As I recovered from my mental illness, I still had an overwhelming, heavy feeling that I was behind in life. I spent so much time asking myself what I had done wrong when I really should have asked myself, "Why do I feel this way?" Comparing myself to others was a dangerous, harmful game, and at the end of the day, I was the only one keeping score in being behind in life.
Setting goals is great, but setting realistic goals is even better. It’s the beginning of a new year, which means it’s the beginning of New Year’s resolutions season. While thinking about my self-improvement, I believe it’s important to set realistic goals that are easier to maintain and won’t leave me feeling like I’m fighting against the impossible.
Journaling can be an exceptional tool for managing mental health, and I've found creative journaling tips that have helped me reframe what it means to journal. When hearing the word "journaling," I used to think of "dear diary" entries, but now I believe there are many journaling tactics that are useful in combatting anxiety, depression, and guilt and gauging mental illness recovery progress. I'm excited to share some creative ways I've used journaling tips to assist in managing my mental health.
Admitting that I miss my manic symptoms has been difficult. A large part of my mental illness recovery has been fueled by the desire to get better. I continuously work towards recovery, but I still face guilt when I find myself missing the symptoms experienced from my manic episodes as someone with bipolar disorder.
I’ve always been the kind of person that gets anxious about taking mental health days off work. Some of that, I think, is due to the lingering stigma in society that it’s not a valid reason to take a day off, but I’m here to say let’s ditch that. Let’s ditch the guilt of taking a day for our mental health and ditch feeling guilty about how we spend it.
No matter how much coffee I drink, I am exhausted all the time, and it's because of my mental illness. Recovery is hard, but sometimes it's not even about recovery, it's just about getting through the day, and that's where I'm at right now. I have to fight to do anything; even getting dressed in the morning is a battle. As I sit typing this, my hands feel heavy, and with every breath, I want to quit and go back to bed.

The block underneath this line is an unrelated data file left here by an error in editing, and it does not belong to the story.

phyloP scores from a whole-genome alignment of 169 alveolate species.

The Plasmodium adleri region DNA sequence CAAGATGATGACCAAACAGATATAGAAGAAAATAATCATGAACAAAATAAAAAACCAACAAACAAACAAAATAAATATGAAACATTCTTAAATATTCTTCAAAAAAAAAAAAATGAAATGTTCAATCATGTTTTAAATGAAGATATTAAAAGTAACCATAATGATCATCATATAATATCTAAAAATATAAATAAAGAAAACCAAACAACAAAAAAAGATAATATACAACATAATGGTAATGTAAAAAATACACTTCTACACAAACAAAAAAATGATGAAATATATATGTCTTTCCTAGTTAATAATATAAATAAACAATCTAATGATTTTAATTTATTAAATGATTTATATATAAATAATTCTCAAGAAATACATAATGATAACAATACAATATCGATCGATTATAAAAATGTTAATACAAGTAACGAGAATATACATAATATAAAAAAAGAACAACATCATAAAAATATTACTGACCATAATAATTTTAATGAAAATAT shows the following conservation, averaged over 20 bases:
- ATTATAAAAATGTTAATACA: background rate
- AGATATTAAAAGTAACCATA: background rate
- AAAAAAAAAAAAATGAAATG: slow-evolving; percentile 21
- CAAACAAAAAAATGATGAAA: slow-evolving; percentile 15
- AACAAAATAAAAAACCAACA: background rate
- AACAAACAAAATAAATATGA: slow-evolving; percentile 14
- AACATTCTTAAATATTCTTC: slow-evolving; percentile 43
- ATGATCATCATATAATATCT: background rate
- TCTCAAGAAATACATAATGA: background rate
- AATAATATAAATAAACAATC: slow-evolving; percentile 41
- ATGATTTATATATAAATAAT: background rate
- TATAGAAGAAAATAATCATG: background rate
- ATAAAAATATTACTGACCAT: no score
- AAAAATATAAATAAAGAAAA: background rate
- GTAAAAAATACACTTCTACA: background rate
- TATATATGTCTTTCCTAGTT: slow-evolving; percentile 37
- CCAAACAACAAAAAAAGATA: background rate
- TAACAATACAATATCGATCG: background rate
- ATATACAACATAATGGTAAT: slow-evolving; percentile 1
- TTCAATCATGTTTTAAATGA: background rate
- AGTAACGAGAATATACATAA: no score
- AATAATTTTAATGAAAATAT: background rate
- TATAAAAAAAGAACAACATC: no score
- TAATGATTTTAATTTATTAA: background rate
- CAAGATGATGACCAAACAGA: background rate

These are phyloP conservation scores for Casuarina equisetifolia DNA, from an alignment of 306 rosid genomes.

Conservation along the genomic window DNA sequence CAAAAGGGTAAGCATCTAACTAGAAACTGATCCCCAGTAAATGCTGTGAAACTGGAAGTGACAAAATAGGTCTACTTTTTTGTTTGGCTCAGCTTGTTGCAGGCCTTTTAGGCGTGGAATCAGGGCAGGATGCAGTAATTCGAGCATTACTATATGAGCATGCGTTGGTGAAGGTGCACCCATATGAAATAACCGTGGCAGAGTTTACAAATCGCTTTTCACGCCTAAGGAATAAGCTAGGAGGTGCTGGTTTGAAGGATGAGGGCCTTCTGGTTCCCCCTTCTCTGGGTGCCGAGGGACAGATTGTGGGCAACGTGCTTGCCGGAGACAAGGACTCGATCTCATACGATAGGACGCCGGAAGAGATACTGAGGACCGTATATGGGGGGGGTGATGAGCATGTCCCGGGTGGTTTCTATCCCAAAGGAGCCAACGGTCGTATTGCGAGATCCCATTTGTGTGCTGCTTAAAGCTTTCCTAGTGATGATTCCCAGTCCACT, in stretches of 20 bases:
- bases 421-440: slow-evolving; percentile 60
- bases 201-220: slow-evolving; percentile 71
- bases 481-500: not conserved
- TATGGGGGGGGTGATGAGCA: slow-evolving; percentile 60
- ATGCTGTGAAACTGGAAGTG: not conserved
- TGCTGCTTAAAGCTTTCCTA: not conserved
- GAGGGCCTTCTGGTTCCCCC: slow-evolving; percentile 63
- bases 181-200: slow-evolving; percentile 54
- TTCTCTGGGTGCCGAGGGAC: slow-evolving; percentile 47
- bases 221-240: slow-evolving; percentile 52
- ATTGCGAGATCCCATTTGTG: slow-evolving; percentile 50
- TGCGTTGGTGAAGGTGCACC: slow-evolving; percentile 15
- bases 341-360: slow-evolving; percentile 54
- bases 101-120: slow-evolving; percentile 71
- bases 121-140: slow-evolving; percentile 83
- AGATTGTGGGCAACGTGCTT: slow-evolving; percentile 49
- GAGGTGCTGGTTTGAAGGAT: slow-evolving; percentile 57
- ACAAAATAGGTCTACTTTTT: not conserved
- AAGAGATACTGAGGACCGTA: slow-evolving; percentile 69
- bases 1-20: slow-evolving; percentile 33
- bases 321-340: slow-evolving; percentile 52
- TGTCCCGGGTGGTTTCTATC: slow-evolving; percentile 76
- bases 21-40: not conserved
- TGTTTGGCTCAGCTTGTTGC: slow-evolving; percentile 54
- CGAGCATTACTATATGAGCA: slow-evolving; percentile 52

Impulsivity is a symptom of many mental illnesses, from borderline personality disorder (BPD) to attention-deficit/hyperactivity disorder (ADHD) and more. Unlike other symptoms, such as anxiety or apathy, impulsivity is still highly stigmatized and is often portrayed as being immature or careless rather than being a symptom of mental illness. Although impulsivity can definitely cause issues in your life, I would also argue that there are some hidden benefits of impulsivity.
Polyvagal theory has become an integral part of my healing journey as I learn to accept and cope with my trauma. But what is polyvagal theory? Let's talk about it.
For most of my childhood, I used reading to cope with trauma. This might not sound like a bad thing, and it wasn't entirely, but it came with a couple of big problems. Coping mechanisms develop as a way for us to protect ourselves, to survive despite threats to our wellbeing or identity. However, these coping mechanisms can get in the way of real connection.
If you're finding yourself needing more rest -- taking more naps or going to bed earlier than you used to ever since you started your journey toward recovery -- don't worry. It's normal. The truth is, most people need more rest in recovery because emotional work is hard work, and it tires us out.